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  • Published: 15 November 1983
  • ISBN: 9780940450141
  • Imprint: Library of America
  • Format: Hardback
  • Pages: 1144
  • RRP: $75.99

Washington Irving

Three Western Narratives (LOA #146)




Washington Irving’s career as a writer began obscurely at age seventeen, when his brother’s newspaper published his series of comic reports on the theater, theater-goers, fashions, balls, courtships, duels, and marriages of his contemporary New York, called Letters of Jonathan Oldstyle, Gent. Written in the persona of an elderly gentleman of the old school, these letters captured his fellow townsmen at play in their most incongruous attitudes of simple sophistication. Irving’s next work, Salmagundi, written in collaboration with his brother William and James Kirke Paulding, and published at irregular intervals in 1805–06, continued this roguish style of satire and burlesque. 

A History of New York
, publicized by an elaborate hoax in the local newspapers concerning the disappearance of the elderly “Diedrich Knickerbocker,” turned out to be a wild and hilarious spoof that combined real New York history with political satire. Quickly reprinted in England, it was admired by Walter Scott and Charles Dickens (who carried his copy in his pocket). In later years, as Irving revised and re-revised his History, he softened his gibes at Thomas Jefferson, the Dutch, and the Yankees of New England; this Library of America volume presents the work in its original, exuberant, robust, and unexpurgated form, giving modern readers a chance to enjoy the version that brought him immediate international acclaim.

The Sketch Book
 contains Irving’s two best-loved stories, “Rip Van Winkle” and “The Legend of Sleepy Hollow.” It also includes many sketches of English country and city life, as well as nostalgic portraits of vanishing traditions, like the old celebrations of Christmas.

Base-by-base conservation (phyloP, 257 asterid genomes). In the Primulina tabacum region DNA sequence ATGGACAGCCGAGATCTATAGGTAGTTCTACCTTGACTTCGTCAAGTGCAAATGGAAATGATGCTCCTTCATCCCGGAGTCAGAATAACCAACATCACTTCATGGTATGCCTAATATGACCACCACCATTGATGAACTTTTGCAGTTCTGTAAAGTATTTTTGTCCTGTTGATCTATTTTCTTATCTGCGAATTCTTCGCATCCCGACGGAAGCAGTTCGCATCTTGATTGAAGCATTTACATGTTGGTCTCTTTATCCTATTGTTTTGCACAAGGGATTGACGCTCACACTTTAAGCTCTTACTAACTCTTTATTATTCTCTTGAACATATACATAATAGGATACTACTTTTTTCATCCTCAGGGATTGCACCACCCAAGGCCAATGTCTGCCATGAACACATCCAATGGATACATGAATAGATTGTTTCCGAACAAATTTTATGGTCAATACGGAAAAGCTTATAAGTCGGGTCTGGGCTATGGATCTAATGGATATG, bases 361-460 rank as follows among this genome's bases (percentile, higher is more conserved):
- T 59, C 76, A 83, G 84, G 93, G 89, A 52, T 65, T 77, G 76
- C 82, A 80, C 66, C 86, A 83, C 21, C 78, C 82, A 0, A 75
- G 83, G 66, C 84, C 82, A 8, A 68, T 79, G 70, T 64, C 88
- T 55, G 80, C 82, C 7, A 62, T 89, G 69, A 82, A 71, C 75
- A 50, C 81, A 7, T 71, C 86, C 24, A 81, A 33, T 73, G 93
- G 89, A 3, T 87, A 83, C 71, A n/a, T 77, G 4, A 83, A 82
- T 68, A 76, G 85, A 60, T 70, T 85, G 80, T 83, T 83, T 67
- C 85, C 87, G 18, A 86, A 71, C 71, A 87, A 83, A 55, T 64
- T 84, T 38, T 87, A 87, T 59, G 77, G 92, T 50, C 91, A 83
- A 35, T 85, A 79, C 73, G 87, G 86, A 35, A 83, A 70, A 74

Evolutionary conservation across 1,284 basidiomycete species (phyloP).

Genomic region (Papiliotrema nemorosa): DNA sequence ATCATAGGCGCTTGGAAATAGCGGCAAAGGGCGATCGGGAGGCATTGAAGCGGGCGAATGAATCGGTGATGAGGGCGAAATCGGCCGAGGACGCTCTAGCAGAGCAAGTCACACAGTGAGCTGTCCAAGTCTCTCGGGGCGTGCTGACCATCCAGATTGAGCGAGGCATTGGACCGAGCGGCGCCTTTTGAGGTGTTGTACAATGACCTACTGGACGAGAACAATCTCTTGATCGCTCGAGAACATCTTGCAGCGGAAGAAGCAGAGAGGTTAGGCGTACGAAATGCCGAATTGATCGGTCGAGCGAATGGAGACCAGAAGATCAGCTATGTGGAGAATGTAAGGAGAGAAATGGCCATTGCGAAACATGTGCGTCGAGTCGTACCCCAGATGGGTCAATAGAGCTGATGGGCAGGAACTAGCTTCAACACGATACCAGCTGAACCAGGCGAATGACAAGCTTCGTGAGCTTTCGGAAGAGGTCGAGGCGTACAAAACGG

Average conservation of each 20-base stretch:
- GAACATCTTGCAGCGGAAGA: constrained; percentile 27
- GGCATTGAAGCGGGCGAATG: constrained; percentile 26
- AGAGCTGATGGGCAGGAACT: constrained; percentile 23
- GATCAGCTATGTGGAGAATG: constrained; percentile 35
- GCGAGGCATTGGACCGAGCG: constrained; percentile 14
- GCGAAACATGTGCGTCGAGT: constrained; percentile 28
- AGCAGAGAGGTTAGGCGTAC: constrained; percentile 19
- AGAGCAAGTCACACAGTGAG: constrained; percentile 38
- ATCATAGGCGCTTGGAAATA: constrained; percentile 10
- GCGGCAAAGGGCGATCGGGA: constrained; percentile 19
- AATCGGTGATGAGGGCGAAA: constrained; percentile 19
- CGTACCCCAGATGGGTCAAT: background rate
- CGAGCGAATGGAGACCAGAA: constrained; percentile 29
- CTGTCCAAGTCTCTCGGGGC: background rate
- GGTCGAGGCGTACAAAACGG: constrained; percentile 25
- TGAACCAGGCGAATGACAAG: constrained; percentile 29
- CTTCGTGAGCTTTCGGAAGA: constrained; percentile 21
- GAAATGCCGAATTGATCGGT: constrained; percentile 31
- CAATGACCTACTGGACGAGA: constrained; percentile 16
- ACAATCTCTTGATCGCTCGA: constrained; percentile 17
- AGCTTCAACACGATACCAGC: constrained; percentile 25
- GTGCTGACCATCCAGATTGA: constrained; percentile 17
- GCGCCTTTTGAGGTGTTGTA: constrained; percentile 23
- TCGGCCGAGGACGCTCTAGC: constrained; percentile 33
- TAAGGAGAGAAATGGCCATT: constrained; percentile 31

A writer of great urbanity and poise, acutely sensitive to the nostalgia of a passing age, Washington Irving was a central figure in America’s emergence on the international scene.

LIBRARY OF AMERICA is an independent nonprofit cultural organization founded in 1979 to preserve our nation’s literary heritage by publishing, and keeping permanently in print, America’s best and most significant writing. The Library of America series includes more than 300 volumes to date, authoritative editions that average 1,000 pages in length, feature cloth covers, sewn bindings, and ribbon markers, and are printed on premium acid-free paper that will last for centuries.

  • Published: 15 November 1983
  • ISBN: 9780940450141
  • Imprint: Library of America
  • Format: Hardback
  • Pages: 1144
  • RRP: $75.99

About the author

Washington Irving

Washington Irving (1783 – 1859) was born into a rich New York family, the youngest of eleven children. He was named after the great future American President, George Washington. Young Washington's early education was patchy but he developed an early love for books and writing. As an adult he didn't have to worry about earning a living and after practising law for a few years he began to write for newspapers and magazines. His first book, Knickerbocker's History of New York (1809), was the first American humorous book which was also literature. It was a great success but Irving continued to be only a part-time writer.

In 1815 he moved to London to manage the British end of the family business and stayed for seventeen years. When the family business collapsed in 1817, He had to make a living for the first time. The immediate result was The Sketch Book of Geoffrey Crayon, Gent which contained his two most famous fantasy stories, Rip van Winkle and The Legend of Sleepy Hollow. These classic stories have kept Washington Irving's name alive. He is often called 'the father of American literature' because of the charm and style of his writing and because he was always breaking new ground.

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Praise for Washington Irving

“The Library of America has published a volume of Washington Irving, and though I never intended to read it, I did glance through, and discovered the story of Rip Van Winkle. Rip sits down for a drink, and lo, next thing he knows, 20 years have passed. Just so with a reviewer who sits down for a glance at Washington Irving. One glance leads to several. Chapters slip past, then whole books (four of them appear in this volume), and finally the reviewer limps back to town, beard grown, hair wild, mumbling a crazily antiquated piece of news: Washington Irving is wonderful.” — Voice Literary Supplement

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